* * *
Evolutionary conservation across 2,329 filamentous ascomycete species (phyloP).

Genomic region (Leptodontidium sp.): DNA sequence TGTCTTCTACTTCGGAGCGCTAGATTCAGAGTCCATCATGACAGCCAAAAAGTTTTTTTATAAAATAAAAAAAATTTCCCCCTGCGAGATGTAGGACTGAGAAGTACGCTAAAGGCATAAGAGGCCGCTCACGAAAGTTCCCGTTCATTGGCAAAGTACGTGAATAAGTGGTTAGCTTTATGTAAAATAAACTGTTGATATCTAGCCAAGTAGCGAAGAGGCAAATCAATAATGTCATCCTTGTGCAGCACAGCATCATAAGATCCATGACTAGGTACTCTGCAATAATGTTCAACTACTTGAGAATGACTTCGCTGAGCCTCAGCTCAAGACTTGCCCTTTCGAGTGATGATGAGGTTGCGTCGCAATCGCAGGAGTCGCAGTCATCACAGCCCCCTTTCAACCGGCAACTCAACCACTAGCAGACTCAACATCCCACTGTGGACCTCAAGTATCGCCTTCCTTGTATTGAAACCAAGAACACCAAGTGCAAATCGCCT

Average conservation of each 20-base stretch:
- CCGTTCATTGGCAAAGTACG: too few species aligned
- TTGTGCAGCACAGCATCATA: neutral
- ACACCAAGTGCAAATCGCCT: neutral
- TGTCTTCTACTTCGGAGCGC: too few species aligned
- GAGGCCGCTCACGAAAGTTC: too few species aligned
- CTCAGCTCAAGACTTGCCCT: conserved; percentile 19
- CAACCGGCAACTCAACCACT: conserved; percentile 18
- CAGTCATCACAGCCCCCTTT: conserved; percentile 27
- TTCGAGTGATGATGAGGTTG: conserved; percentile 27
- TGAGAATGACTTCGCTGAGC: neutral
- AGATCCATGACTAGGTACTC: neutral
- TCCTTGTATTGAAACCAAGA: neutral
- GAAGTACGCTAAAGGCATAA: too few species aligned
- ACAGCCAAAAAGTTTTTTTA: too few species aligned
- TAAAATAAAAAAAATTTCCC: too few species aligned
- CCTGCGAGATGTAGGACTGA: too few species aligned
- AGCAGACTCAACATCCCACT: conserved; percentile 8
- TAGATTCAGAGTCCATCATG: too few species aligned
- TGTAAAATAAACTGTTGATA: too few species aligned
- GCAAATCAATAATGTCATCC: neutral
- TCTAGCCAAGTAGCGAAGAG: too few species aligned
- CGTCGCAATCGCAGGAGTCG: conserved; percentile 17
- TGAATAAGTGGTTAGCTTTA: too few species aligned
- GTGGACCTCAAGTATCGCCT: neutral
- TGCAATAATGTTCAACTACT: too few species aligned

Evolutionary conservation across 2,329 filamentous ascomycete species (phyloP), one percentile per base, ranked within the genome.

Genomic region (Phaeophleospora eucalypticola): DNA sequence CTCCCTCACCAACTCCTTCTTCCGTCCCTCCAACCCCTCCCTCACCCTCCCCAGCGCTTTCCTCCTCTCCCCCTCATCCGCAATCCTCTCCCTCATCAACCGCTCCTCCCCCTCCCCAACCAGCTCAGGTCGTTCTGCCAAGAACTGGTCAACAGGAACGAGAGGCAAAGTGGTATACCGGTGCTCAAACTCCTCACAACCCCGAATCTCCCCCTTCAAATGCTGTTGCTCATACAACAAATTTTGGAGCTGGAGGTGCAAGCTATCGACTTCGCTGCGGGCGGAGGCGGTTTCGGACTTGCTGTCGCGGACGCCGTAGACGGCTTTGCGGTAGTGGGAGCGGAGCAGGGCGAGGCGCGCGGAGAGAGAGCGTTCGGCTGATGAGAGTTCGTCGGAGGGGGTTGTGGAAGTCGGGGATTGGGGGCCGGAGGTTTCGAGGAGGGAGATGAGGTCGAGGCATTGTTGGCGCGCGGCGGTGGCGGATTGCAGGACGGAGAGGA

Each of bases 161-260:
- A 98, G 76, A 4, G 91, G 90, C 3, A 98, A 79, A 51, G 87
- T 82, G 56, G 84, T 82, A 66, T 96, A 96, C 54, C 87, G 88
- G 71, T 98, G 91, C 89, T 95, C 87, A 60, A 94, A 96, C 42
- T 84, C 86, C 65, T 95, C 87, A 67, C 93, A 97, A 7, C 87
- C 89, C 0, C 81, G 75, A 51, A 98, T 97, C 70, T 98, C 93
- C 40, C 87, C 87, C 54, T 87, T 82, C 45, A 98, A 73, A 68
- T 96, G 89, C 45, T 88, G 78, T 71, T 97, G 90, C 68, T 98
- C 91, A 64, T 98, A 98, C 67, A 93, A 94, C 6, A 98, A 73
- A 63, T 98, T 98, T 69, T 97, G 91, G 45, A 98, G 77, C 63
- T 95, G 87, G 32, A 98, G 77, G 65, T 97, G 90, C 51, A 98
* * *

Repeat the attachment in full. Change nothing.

Evolutionary conservation across 2,329 filamentous ascomycete species (phyloP).

Genomic region (Leptodontidium sp.): DNA sequence TGTCTTCTACTTCGGAGCGCTAGATTCAGAGTCCATCATGACAGCCAAAAAGTTTTTTTATAAAATAAAAAAAATTTCCCCCTGCGAGATGTAGGACTGAGAAGTACGCTAAAGGCATAAGAGGCCGCTCACGAAAGTTCCCGTTCATTGGCAAAGTACGTGAATAAGTGGTTAGCTTTATGTAAAATAAACTGTTGATATCTAGCCAAGTAGCGAAGAGGCAAATCAATAATGTCATCCTTGTGCAGCACAGCATCATAAGATCCATGACTAGGTACTCTGCAATAATGTTCAACTACTTGAGAATGACTTCGCTGAGCCTCAGCTCAAGACTTGCCCTTTCGAGTGATGATGAGGTTGCGTCGCAATCGCAGGAGTCGCAGTCATCACAGCCCCCTTTCAACCGGCAACTCAACCACTAGCAGACTCAACATCCCACTGTGGACCTCAAGTATCGCCTTCCTTGTATTGAAACCAAGAACACCAAGTGCAAATCGCCT

Average conservation of each 20-base stretch:
- CCGTTCATTGGCAAAGTACG: too few species aligned
- TTGTGCAGCACAGCATCATA: neutral
- ACACCAAGTGCAAATCGCCT: neutral
- TGTCTTCTACTTCGGAGCGC: too few species aligned
- GAGGCCGCTCACGAAAGTTC: too few species aligned
- CTCAGCTCAAGACTTGCCCT: conserved; percentile 19
- CAACCGGCAACTCAACCACT: conserved; percentile 18
- CAGTCATCACAGCCCCCTTT: conserved; percentile 27
- TTCGAGTGATGATGAGGTTG: conserved; percentile 27
- TGAGAATGACTTCGCTGAGC: neutral
- AGATCCATGACTAGGTACTC: neutral
- TCCTTGTATTGAAACCAAGA: neutral
- GAAGTACGCTAAAGGCATAA: too few species aligned
- ACAGCCAAAAAGTTTTTTTA: too few species aligned
- TAAAATAAAAAAAATTTCCC: too few species aligned
- CCTGCGAGATGTAGGACTGA: too few species aligned
- AGCAGACTCAACATCCCACT: conserved; percentile 8
- TAGATTCAGAGTCCATCATG: too few species aligned
- TGTAAAATAAACTGTTGATA: too few species aligned
- GCAAATCAATAATGTCATCC: neutral
- TCTAGCCAAGTAGCGAAGAG: too few species aligned
- CGTCGCAATCGCAGGAGTCG: conserved; percentile 17
- TGAATAAGTGGTTAGCTTTA: too few species aligned
- GTGGACCTCAAGTATCGCCT: neutral
- TGCAATAATGTTCAACTACT: too few species aligned

Evolutionary conservation across 2,329 filamentous ascomycete species (phyloP), one percentile per base, ranked within the genome.

Genomic region (Phaeophleospora eucalypticola): DNA sequence CTCCCTCACCAACTCCTTCTTCCGTCCCTCCAACCCCTCCCTCACCCTCCCCAGCGCTTTCCTCCTCTCCCCCTCATCCGCAATCCTCTCCCTCATCAACCGCTCCTCCCCCTCCCCAACCAGCTCAGGTCGTTCTGCCAAGAACTGGTCAACAGGAACGAGAGGCAAAGTGGTATACCGGTGCTCAAACTCCTCACAACCCCGAATCTCCCCCTTCAAATGCTGTTGCTCATACAACAAATTTTGGAGCTGGAGGTGCAAGCTATCGACTTCGCTGCGGGCGGAGGCGGTTTCGGACTTGCTGTCGCGGACGCCGTAGACGGCTTTGCGGTAGTGGGAGCGGAGCAGGGCGAGGCGCGCGGAGAGAGAGCGTTCGGCTGATGAGAGTTCGTCGGAGGGGGTTGTGGAAGTCGGGGATTGGGGGCCGGAGGTTTCGAGGAGGGAGATGAGGTCGAGGCATTGTTGGCGCGCGGCGGTGGCGGATTGCAGGACGGAGAGGA

Each of bases 161-260:
- A 98, G 76, A 4, G 91, G 90, C 3, A 98, A 79, A 51, G 87
- T 82, G 56, G 84, T 82, A 66, T 96, A 96, C 54, C 87, G 88
- G 71, T 98, G 91, C 89, T 95, C 87, A 60, A 94, A 96, C 42
- T 84, C 86, C 65, T 95, C 87, A 67, C 93, A 97, A 7, C 87
- C 89, C 0, C 81, G 75, A 51, A 98, T 97, C 70, T 98, C 93
- C 40, C 87, C 87, C 54, T 87, T 82, C 45, A 98, A 73, A 68
- T 96, G 89, C 45, T 88, G 78, T 71, T 97, G 90, C 68, T 98
- C 91, A 64, T 98, A 98, C 67, A 93, A 94, C 6, A 98, A 73
- A 63, T 98, T 98, T 69, T 97, G 91, G 45, A 98, G 77, C 63
- T 95, G 87, G 32, A 98, G 77, G 65, T 97, G 90, C 51, A 98